White water rafting (exciting grade three rapids) can be enjoyed on the Tongariro River, but if you’re after something a bit more sedate, try fishing for some rainbow trout that are in abundance in the park’s rivers and streams.


This is it, Middle Earth fans – the biggie. Wellington was the main filming and production location for Lord Of The Rings and there was even discussion of creating a ’Wellywood’ sign on the City’s hillside (thankfully, sanity prevailed).

While you can’t visit the famous Weta Studios, the next big thing is Weta Cave in Miramar, Wellington. Here you’ll get an eye-opening insight into the imagination and creativity involved in creating films such as The Hobbit. You’ll be able to come face to face with some of the characters, props and displays and discover the artists who created them and brought them to life.

There’s a host of LOTR/ The Hobbit tours around town; these go in depth to the point of taking you to the actor’s favourite restaurants and drinking and shopping haunts.

Seaton, on Wellington’s South Coast is home to Peter Jackson – you can sometimes see him hanging out at the beach.
About town, Wellington has a thriving arts and culture scene. Head to Cuba Street for a slice of Bohemia, boutique shopping and some of the best coffee in town.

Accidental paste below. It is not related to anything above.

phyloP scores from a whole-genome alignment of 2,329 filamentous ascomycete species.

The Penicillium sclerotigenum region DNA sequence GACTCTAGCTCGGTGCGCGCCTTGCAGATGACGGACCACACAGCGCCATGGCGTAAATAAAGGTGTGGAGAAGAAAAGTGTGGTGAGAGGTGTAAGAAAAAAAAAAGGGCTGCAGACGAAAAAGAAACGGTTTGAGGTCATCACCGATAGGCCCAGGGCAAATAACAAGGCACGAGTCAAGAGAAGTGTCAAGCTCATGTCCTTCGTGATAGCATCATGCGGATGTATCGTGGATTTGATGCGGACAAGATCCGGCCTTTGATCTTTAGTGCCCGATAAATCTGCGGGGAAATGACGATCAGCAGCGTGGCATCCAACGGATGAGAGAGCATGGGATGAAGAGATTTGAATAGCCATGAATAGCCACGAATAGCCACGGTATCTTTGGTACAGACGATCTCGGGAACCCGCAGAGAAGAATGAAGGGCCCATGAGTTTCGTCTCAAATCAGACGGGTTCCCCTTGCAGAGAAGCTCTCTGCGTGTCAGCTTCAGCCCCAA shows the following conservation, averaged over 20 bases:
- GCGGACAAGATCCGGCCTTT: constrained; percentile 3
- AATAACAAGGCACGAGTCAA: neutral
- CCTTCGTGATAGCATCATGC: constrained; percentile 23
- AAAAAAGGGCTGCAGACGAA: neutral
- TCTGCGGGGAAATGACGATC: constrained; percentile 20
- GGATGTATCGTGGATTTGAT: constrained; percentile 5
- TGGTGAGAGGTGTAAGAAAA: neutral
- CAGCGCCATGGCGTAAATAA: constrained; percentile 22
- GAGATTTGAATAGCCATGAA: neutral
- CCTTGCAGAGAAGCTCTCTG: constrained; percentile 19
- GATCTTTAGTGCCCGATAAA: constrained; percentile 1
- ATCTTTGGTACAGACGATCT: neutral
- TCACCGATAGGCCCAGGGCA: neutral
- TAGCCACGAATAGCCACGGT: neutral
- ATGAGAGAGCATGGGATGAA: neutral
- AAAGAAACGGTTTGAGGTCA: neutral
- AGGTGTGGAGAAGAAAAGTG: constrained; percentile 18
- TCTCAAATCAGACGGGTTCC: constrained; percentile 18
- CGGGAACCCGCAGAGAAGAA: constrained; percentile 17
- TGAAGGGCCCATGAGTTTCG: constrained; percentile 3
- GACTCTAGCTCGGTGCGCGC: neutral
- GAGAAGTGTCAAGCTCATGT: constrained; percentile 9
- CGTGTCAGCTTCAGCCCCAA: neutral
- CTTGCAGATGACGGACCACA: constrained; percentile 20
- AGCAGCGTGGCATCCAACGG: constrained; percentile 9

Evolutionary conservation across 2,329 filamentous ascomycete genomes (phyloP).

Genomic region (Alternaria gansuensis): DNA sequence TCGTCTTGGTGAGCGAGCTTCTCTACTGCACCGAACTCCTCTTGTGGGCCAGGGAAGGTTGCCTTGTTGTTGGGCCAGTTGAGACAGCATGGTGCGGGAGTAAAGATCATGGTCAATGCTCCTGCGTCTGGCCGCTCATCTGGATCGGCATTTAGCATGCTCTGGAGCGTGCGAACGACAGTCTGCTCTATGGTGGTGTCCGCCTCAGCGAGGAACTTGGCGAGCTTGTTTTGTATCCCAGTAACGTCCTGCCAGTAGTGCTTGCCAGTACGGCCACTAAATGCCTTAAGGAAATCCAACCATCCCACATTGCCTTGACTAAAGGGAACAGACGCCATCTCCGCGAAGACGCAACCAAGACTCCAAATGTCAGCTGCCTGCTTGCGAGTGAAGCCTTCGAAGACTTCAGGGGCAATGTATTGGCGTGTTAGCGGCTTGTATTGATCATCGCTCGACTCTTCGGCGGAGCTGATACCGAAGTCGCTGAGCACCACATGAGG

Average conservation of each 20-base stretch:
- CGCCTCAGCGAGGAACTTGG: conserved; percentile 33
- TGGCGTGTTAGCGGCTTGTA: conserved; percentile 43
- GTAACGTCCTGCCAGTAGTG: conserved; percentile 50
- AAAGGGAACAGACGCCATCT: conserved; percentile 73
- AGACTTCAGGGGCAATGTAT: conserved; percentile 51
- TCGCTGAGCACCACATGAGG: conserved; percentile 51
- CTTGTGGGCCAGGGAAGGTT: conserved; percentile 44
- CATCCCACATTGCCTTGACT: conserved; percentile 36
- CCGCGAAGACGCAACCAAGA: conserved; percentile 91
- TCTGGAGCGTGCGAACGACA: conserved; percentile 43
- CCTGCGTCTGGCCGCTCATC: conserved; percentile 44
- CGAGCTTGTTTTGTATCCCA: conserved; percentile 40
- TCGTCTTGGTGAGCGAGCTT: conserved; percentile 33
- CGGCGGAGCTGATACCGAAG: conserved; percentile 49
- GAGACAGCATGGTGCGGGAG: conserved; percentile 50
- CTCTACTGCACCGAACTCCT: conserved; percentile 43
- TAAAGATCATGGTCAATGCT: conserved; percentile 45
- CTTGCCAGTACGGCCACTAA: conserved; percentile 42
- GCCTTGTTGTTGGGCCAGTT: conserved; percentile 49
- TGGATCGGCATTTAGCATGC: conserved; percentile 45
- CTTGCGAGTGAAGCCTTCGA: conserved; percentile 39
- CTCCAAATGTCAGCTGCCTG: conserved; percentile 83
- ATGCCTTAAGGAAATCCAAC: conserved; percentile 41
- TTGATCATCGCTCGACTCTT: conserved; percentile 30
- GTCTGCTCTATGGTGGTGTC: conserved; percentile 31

Wellington is home to New Zealand’s one-of-a-kind house of parliament, The Beehive. The country’s national museum, Te Papa, is also well worth a look.

Active travellers can make like the locals and in-line skate around Wellington’s beautiful waterfront, surf at Lyall Bay or take a trip up the coast to Adrenalin Forest and test themselves on the Tarzan swings, flying foxes and high ropes.


Pelorus Bridge near Nelson was used for the Forest River scenes in The Hobbit. Here you can explore a huge native forest, swim or kayak in the river, or picnic under the trees.

Nelson is recognised as one of New Zealand’s sunniest spots. The long hours of solar blessing have attracted a hive of creative people, with more than 350 working artists and craftspeople calling the city home. You’ll be able to mix and mingle with them at Nelson’s famous Saturday Flea Market – this is an opportunity to take home a unique piece of art to always remember the country by.

In keeping with the art theme, there’s the World of Wearable Art Museum, just 10 minutes from the city centre – or you can watch glassblowers get creative at Hoglund Art Glass, set within seven acres of tranquil gardens.

Get centred in downtown Nelson by standing at the central point of New Zealand. The locals will point you in the right direction.
Chances are you’ll be hungry for action, and you’ll be able to satiate those cravings in Nelson with activities including skydiving, rock climbing, 4WD biking and horse trekking. More intrepid travellers can charter and sail to the amazing Abel Tasman National Park for a spot of hiking.

Travel to the nearby Farewell Spit, and visit the internationally important bird sanctuary and wetland. There are also huge sand dunes – take a cardboard box and surf down them.

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The Takaka Hills make an appearance in The Hobbit as the Westfarthing Countryside and Weatherhills.  The area’s sun-drenched Golden Bay also is also featured.

Beautiful Takaka’s a magnet for alternative lifestylers and, as such, there’s plenty of character around the town. Check out the local museum, movie theatre and a great choice of shops and cafés, plus plenty of local art.